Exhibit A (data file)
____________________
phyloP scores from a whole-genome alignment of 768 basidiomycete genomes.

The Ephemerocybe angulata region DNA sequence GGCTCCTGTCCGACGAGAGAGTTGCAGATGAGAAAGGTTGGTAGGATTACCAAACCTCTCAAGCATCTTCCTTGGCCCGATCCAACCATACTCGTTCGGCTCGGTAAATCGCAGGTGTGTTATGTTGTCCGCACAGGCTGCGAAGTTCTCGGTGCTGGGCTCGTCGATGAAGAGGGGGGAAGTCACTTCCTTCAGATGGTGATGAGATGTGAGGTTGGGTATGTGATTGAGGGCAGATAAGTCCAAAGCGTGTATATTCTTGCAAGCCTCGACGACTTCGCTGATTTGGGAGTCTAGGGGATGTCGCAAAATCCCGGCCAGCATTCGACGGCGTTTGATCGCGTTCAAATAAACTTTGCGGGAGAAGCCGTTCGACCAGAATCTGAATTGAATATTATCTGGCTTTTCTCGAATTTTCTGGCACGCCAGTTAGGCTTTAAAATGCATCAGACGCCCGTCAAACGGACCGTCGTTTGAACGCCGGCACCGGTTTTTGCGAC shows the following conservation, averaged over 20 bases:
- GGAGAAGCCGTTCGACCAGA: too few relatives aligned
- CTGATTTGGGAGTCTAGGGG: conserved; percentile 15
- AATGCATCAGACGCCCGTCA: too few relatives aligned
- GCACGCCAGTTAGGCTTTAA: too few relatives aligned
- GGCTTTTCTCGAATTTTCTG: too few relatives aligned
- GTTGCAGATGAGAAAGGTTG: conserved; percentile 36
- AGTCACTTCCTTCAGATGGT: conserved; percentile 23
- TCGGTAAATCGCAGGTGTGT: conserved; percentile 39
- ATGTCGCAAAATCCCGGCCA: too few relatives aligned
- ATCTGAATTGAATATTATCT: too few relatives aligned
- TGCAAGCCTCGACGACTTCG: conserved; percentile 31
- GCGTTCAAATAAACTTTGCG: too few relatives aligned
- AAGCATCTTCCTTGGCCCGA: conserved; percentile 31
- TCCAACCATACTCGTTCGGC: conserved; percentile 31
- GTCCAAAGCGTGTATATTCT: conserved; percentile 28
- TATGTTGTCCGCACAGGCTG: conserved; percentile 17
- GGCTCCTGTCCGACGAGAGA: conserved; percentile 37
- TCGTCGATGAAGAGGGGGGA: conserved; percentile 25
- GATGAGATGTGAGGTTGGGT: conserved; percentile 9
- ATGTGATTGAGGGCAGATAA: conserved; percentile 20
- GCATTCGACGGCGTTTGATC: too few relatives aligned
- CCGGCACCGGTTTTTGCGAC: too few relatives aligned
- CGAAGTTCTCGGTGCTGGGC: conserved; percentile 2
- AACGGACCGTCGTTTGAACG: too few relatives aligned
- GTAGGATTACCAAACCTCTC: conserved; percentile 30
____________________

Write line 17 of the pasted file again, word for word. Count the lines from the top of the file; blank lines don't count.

- GTCCAAAGCGTGTATATTCT: conserved; percentile 28